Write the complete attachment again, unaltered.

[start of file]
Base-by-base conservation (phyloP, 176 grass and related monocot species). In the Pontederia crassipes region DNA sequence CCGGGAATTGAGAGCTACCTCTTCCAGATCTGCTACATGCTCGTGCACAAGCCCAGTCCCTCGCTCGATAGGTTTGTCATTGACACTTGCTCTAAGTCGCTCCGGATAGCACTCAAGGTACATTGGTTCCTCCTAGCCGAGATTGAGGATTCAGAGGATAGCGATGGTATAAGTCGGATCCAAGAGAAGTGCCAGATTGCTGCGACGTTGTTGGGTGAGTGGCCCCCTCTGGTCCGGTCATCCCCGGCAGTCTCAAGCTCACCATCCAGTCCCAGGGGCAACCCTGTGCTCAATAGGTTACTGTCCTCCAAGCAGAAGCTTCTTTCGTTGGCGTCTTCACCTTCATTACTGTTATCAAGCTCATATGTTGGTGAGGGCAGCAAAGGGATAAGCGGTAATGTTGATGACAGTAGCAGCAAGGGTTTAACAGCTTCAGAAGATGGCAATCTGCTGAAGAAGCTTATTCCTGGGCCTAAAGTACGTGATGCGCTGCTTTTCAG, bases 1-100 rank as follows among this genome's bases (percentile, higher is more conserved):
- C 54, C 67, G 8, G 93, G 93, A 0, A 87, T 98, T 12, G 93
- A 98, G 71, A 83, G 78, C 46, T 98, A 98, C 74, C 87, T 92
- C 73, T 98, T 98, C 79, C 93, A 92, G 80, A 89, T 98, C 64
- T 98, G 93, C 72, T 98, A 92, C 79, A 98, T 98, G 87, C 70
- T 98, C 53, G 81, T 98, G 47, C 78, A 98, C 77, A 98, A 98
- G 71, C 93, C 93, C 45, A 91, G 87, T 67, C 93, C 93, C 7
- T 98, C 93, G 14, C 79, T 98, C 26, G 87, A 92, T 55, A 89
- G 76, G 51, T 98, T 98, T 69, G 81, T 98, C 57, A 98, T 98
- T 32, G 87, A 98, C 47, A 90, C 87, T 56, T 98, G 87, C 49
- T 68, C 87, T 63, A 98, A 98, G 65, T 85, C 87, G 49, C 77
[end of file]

Base-by-base conservation (phyloP, 176 grass and related monocot species). In the Pontederia crassipes region DNA sequence CCGGGAATTGAGAGCTACCTCTTCCAGATCTGCTACATGCTCGTGCACAAGCCCAGTCCCTCGCTCGATAGGTTTGTCATTGACACTTGCTCTAAGTCGCTCCGGATAGCACTCAAGGTACATTGGTTCCTCCTAGCCGAGATTGAGGATTCAGAGGATAGCGATGGTATAAGTCGGATCCAAGAGAAGTGCCAGATTGCTGCGACGTTGTTGGGTGAGTGGCCCCCTCTGGTCCGGTCATCCCCGGCAGTCTCAAGCTCACCATCCAGTCCCAGGGGCAACCCTGTGCTCAATAGGTTACTGTCCTCCAAGCAGAAGCTTCTTTCGTTGGCGTCTTCACCTTCATTACTGTTATCAAGCTCATATGTTGGTGAGGGCAGCAAAGGGATAAGCGGTAATGTTGATGACAGTAGCAGCAAGGGTTTAACAGCTTCAGAAGATGGCAATCTGCTGAAGAAGCTTATTCCTGGGCCTAAAGTACGTGATGCGCTGCTTTTCAG, bases 1-100 rank as follows among this genome's bases (percentile, higher is more conserved):
- C 54, C 67, G 8, G 93, G 93, A 0, A 87, T 98, T 12, G 93
- A 98, G 71, A 83, G 78, C 46, T 98, A 98, C 74, C 87, T 92
- C 73, T 98, T 98, C 79, C 93, A 92, G 80, A 89, T 98, C 64
- T 98, G 93, C 72, T 98, A 92, C 79, A 98, T 98, G 87, C 70
- T 98, C 53, G 81, T 98, G 47, C 78, A 98, C 77, A 98, A 98
- G 71, C 93, C 93, C 45, A 91, G 87, T 67, C 93, C 93, C 7
- T 98, C 93, G 14, C 79, T 98, C 26, G 87, A 92, T 55, A 89
- G 76, G 51, T 98, T 98, T 69, G 81, T 98, C 57, A 98, T 98
- T 32, G 87, A 98, C 47, A 90, C 87, T 56, T 98, G 87, C 49
- T 68, C 87, T 63, A 98, A 98, G 65, T 85, C 87, G 49, C 77